The line public class... declares a class called ListExample. The public keyword indicates that the class has public-level access, i.e., all classes (even in other packages) can access it. The next line is a constructor which is a special kind of method which is invoked when an object is instantiated.

The line Object o = new Object(); creates an instance of the class Object and assigns its reference to the variable 'o'. There are no pointers in Java; Objects stored on the heap are assigned references which are like pointers but more restricted in the sense that they cannot be made to point at any arbitrary location.


ArrayLists are arbitrary-length arrays, just like Vectors but without the synchronizing overhead. The following code shows how to use an ArrayList in java:

import java.util.ArrayList;

public class ArrayListExample {
    public static void main(String[] args) {
        // instantiate an array-list with Integer (its the wrapper class for int-datatype)
        ArrayList<Integer> arrayList = new ArrayList<Integer>();

        // add some data
        arrayList.add(10);
        arrayList.add(20);
        arrayList.add(30);

        // remove the element at index-0
        arrayList.remove(0);

        // clear the arrayList
        arrayList.clear();
    }
}

Java is a recommended programming language to learn, especially for roguelike programming, since it is so straight-forward to use. The algorithmic syntax of Java is almost identical to C, which makes it very easy to learn Java if you already understand C. The basic Java algorithmic constructs are the same as C;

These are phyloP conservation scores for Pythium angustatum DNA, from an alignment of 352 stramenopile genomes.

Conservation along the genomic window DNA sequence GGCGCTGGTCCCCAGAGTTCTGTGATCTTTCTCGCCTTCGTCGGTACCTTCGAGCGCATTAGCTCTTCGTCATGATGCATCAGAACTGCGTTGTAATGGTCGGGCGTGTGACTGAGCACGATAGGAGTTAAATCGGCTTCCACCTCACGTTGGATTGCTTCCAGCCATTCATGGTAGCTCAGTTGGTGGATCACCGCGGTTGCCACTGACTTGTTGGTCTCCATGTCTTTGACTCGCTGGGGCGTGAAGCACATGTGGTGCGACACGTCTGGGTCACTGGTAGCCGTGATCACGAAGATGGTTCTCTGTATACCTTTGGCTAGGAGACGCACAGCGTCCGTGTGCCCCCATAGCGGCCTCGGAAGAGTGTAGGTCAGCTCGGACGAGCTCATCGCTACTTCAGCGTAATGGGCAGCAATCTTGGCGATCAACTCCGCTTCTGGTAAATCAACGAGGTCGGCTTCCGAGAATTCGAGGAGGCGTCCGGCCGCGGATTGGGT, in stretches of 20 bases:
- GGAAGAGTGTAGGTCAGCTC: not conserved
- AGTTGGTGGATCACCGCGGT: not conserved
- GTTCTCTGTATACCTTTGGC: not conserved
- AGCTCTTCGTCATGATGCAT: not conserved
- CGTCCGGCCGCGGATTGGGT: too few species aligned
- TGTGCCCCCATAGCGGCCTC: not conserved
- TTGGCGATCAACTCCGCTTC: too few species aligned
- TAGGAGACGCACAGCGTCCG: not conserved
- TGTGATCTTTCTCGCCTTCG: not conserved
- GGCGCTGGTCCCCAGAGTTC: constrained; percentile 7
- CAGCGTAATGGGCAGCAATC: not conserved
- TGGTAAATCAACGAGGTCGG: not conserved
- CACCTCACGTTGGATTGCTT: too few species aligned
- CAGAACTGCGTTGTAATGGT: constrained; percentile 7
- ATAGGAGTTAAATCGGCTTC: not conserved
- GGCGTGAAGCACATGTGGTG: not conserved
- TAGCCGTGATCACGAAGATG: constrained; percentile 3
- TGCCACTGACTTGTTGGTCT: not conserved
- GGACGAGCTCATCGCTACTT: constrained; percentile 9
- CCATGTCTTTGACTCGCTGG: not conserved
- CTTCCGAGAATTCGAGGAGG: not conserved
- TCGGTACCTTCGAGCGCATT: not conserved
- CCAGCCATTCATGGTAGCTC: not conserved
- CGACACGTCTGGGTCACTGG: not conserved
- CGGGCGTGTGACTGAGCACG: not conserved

• if, else if
  • for
  • do, do while, while, break
  • switch, case, break

For example, a for statement in Java

String string = "0123456789";
for (int y = 0; y < 10; y++) {
    System.out.print(string.charAt(y));
}

The syntax of the for statement should look familiar to a C programmer, except that the loop-variable can be declared inside the loop instead of outside it. In Java-6 there is support for a kind of foreach construct similar to the for-loop but more simpler and readable. The same example given above can be more efficiently implemented using a foreach loop like this:

String s = "0123456789";
for (char c : s.toCharArray()) {
    System.out.println(c);
}

The toCharArray() is a method (like a function in C) which converts the String into a char-array (a char[]). In this foreach construct the loop traverses over the char-array and assigns the current element to the variable c, the println() method of the System.out instance prints the variable to the Standard-Output.

For more information on Java programming, there are many excellent tutorials available online: